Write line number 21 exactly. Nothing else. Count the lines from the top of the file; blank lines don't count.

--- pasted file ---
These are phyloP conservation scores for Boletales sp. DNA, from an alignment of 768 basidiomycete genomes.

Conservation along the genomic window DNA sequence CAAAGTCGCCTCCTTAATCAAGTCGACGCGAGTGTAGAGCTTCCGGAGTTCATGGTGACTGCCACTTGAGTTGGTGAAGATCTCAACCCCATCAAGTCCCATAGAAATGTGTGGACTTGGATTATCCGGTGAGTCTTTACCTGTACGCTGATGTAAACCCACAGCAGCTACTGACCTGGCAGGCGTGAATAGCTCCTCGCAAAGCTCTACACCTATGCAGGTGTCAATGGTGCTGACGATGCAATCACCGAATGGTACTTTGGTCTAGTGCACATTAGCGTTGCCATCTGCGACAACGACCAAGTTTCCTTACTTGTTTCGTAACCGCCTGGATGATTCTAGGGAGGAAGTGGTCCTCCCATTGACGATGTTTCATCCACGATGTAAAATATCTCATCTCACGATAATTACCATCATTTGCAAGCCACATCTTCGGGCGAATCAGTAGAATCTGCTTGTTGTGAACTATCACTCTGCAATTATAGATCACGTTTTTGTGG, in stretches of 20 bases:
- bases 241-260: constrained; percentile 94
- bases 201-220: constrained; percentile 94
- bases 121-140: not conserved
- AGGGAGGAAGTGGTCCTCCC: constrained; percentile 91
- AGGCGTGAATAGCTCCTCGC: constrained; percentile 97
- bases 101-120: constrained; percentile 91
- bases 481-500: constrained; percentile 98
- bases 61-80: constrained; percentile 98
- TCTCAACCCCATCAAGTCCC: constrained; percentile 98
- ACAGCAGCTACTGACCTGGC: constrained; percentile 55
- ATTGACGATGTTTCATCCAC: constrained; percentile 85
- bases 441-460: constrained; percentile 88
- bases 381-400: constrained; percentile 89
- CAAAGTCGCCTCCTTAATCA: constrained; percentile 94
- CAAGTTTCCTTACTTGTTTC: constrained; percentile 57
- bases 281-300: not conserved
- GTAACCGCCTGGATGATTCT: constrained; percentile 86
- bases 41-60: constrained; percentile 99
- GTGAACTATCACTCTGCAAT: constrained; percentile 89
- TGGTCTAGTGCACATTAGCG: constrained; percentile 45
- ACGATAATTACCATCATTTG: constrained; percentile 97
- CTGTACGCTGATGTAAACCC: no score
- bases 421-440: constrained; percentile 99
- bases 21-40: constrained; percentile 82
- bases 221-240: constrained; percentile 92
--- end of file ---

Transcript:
- GTGAACTATCACTCTGCAAT: constrained; percentile 89